How Long Should You Breastfeed?

Breastfeeding Goals

With all the encouragement to breastfeed for its nutritional, health, and bonding benefits for both mother and baby, the next question may be, “OK, but for how long?” This commitment can be daunting, especially with obstacles and no end in sight when it feels all-consuming. We have the “shoulds” and the evidence-based research to back things up, but let us also discuss the nuances, the plan to get to the goal, and the tools to incorporate into your lifestyle to help get you there. 

In this blog: 

  • What does the evidence suggest?
  • How to set a goal as an individual 
  • Forming a plan with the right tools

What Does The Evidence Suggest?

Regardless of preferences, goals, or intentions, babies have to have breastmilk, formula, or both, for the first full year of life as their main source of nutrition. Calories will also come from introductions to solids (baby food, soft table food, etc.) in due time, but it hardly covers the caloric intake needed to fulfill needs on their own. This should be treated as complementary and as a nutritional supplement during the first year.

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This means the first long-term goal for breastfeeding is one year, based on nutritional and caloric needs. 

Other metrics for breastfeeding duration include immune system development, emotional support, and maternal health benefits. The overarching theme: the longer, the better. 

The World Health Organization (WHO) and the National Institute of Health (NIH) both recommend providing breastmilk for a minimum of at least two years. Based on numerous articles and research showing short-term and long-term benefits to the immune system and physiological responses to illness or contraction.

From the beginning with colostrum, with its leukocytes, antibodies, and intestinal pH balancing effects, to the real-time antibody adaptation throughout the entire breastfeeding journey, to the long-term protection of the gut lining for its maturation process (2 years), breastmilk and breastfeeding mechanisms are crucial for an optimal immune system development that sets the tone for the rest of their life.¹

Protection against infections has been well evidenced during lactation against, e.g., acute and prolonged diarrhea, respiratory tract infections, otitis media, urinary tract infection, neonatal septicemia, and necrotizing enterocolitis. There is also interesting evidence for enhanced protection remaining for years after lactation against diarrhea, respiratory tract infections, otitis media, Haemophilus influenzae type b infections, and wheezing illness. In several instances, the protection seems to improve with the duration of breastfeeding. ²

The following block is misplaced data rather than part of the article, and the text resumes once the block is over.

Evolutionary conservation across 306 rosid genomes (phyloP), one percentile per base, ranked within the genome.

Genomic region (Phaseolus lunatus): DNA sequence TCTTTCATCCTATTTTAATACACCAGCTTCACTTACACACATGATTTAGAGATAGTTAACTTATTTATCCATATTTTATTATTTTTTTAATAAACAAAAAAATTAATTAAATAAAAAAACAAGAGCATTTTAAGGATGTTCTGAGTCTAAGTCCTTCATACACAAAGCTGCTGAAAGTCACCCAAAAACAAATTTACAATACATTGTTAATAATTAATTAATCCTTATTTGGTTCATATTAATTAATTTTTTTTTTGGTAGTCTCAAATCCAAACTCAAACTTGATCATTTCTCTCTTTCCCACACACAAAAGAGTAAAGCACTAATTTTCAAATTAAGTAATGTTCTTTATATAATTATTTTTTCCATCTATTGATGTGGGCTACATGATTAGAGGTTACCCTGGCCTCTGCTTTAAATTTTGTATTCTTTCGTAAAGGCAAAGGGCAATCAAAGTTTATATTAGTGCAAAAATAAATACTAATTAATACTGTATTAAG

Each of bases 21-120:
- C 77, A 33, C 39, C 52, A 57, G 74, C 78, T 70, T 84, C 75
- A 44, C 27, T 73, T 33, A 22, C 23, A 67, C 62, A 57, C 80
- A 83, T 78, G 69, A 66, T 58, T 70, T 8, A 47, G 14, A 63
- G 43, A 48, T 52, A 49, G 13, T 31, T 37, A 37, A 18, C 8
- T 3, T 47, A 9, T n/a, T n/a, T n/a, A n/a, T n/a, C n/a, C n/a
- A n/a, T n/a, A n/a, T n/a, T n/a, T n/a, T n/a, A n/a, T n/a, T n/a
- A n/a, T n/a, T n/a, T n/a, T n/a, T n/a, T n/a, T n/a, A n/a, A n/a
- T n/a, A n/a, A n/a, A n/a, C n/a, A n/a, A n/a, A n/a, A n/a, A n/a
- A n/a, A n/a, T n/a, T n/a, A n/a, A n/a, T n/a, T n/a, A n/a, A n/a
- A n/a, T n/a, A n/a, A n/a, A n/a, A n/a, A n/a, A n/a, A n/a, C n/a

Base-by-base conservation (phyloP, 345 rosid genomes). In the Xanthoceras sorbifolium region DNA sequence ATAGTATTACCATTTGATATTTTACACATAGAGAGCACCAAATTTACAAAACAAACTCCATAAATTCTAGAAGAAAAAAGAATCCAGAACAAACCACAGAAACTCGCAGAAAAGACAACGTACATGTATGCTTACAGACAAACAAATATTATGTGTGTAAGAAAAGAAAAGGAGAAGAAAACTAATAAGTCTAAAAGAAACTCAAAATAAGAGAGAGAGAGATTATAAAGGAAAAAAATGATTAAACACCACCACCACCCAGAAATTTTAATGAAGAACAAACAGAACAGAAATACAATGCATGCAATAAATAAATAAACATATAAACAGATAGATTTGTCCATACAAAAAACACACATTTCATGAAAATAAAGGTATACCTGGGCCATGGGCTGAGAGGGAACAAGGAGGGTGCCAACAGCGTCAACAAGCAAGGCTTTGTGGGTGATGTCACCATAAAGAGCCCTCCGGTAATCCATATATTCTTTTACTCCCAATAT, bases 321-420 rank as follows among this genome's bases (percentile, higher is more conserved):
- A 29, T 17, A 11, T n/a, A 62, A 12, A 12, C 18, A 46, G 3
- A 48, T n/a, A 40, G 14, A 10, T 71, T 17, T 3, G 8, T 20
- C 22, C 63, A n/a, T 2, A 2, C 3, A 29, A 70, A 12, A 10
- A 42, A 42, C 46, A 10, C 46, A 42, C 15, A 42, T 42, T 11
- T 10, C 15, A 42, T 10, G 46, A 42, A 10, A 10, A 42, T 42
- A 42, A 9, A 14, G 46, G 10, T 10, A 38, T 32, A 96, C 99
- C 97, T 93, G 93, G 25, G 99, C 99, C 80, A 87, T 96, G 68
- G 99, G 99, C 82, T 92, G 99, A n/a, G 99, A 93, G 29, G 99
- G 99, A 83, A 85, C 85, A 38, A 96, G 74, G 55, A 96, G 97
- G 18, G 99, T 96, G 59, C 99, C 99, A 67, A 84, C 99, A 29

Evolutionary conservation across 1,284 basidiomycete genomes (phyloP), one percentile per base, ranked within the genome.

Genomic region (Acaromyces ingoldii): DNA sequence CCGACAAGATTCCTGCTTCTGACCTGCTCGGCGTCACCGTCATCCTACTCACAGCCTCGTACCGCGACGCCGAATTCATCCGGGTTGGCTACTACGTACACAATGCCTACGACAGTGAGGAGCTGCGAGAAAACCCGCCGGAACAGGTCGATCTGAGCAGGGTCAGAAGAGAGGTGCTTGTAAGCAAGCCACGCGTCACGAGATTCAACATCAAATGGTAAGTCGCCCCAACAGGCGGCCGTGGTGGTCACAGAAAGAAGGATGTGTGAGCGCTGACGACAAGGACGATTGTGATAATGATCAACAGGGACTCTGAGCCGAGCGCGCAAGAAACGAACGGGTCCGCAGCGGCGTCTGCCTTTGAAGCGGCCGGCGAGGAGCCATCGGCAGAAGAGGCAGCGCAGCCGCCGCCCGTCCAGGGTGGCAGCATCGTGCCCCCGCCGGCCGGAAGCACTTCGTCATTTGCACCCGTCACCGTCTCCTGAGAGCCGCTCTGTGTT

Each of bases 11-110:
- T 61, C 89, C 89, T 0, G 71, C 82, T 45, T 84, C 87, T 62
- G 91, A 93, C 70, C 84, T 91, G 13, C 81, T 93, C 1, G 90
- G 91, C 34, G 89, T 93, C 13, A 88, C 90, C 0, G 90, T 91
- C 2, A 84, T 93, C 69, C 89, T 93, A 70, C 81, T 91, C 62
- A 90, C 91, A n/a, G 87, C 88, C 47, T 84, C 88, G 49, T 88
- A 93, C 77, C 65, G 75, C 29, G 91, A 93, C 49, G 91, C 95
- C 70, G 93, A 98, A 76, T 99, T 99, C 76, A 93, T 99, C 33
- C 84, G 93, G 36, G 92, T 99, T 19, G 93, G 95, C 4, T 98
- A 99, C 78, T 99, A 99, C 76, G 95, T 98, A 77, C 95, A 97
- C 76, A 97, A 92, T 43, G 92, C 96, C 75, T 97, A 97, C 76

Duration is particularly important in maternal health, as it prolongs the return of menses, and drastically reduces the presence of free estrogen. When menses, period cycles, and takes a long break, the body can replenish iron and calcium stores, which is dramatically tapped into after years of having a period, and certainly after growing another human. Bone density is vastly improved, and that has been shown in the decreased rates of osteoporosis with the numbers related to breastfeeding duration. 

With free estrogen at bay, risks for related female cancers are reduced to a point of surprising rate- with a cumulative duration of 7 years or more of breastfeeding, the mother has 0 percent chance of breast or ovarian cancer diagnosis, with every year building up to that amount plummeting the risks. No other health initiative has been able to claim that. To be clear, this is a cumulative amount, meaning this 7-year amount can be achieved through multiple offspring or one. But don’t forget EVERY DROP COUNTS: 

For a single breastfeeding episode, a mean breastfeeding duration of 1 to 3 months was associated with 18% lower risk.³ 

How To Set a Goal As An Individual?

Evidence aside, the reality is that life has a unique path, and today’s world isn’t necessarily a woman’s best friend, so nature’s design often takes a backseat. However, we can use this to frame our goals. Much like we know we should eat our vegetables and exercise, we take our intentions and sustainably implement them- so we stick with something! We need to look at the long-term goals and dissect them into smaller, digestible ones so that the bigger picture isn’t overwhelming. Ultimately, as an individual, you get to have a say, and can form these plans based on educated decisions, rather than judgments and “shoulds.”

Long Term Goals 

Six Months- to meet minimum exclusivity (no water, solids, or supplement) 
One Year- to meet minimum caloric requirements 
Two Years - to meet immune system/gut maturity 
Seven Years (or amount to cumulative goal) - counting toward 7-year preventative health goals 

Short Term Goals

1 Day: Adjust to the learning curve of frequent colostrum feeds and immediate obstacles. Think back to breastfeeding class information. 
3 Days: Mature milk comes in, addresses sleepy baby obstacles and engorgement 
2 weeks: Sleepy days and long nights, the first true cluster feeding stage happens, passing the window for “breastfeeding jaundice” 
1 month: overcoming feeding problems, meeting weight regain goals in baby, addressing any latching issues, and correcting